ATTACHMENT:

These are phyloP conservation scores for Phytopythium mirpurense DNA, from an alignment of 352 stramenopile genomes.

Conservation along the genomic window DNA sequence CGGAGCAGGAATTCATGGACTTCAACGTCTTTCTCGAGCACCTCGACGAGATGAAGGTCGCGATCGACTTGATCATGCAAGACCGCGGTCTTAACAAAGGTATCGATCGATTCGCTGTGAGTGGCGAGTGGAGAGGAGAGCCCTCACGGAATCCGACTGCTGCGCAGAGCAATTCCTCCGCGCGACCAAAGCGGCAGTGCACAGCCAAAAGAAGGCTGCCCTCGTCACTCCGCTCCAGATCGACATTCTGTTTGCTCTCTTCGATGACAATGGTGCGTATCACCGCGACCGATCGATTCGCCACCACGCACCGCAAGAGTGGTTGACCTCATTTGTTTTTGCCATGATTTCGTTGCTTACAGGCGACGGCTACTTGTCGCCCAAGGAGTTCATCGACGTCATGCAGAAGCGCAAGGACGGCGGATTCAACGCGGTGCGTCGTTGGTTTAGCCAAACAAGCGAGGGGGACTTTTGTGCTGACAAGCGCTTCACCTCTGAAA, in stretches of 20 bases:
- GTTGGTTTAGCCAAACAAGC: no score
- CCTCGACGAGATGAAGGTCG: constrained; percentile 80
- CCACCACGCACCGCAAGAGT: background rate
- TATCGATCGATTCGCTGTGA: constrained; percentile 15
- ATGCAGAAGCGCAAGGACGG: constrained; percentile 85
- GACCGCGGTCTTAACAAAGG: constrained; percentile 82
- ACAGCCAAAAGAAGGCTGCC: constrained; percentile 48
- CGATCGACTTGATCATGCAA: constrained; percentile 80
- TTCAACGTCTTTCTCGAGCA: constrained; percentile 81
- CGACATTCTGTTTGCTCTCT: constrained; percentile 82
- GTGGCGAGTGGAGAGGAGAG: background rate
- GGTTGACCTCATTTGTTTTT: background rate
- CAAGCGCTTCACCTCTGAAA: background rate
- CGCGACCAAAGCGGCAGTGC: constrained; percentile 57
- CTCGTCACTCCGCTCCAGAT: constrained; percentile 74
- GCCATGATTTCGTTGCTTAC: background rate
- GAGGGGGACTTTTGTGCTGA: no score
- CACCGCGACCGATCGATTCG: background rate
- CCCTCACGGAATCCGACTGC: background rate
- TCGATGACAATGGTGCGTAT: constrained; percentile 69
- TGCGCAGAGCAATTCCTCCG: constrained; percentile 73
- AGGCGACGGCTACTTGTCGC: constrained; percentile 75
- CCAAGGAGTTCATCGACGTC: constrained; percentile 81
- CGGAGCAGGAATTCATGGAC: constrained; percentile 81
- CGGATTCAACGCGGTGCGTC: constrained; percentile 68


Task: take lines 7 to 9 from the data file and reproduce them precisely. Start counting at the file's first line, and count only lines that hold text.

- ATGCAGAAGCGCAAGGACGG: constrained; percentile 85
- GACCGCGGTCTTAACAAAGG: constrained; percentile 82
- ACAGCCAAAAGAAGGCTGCC: constrained; percentile 48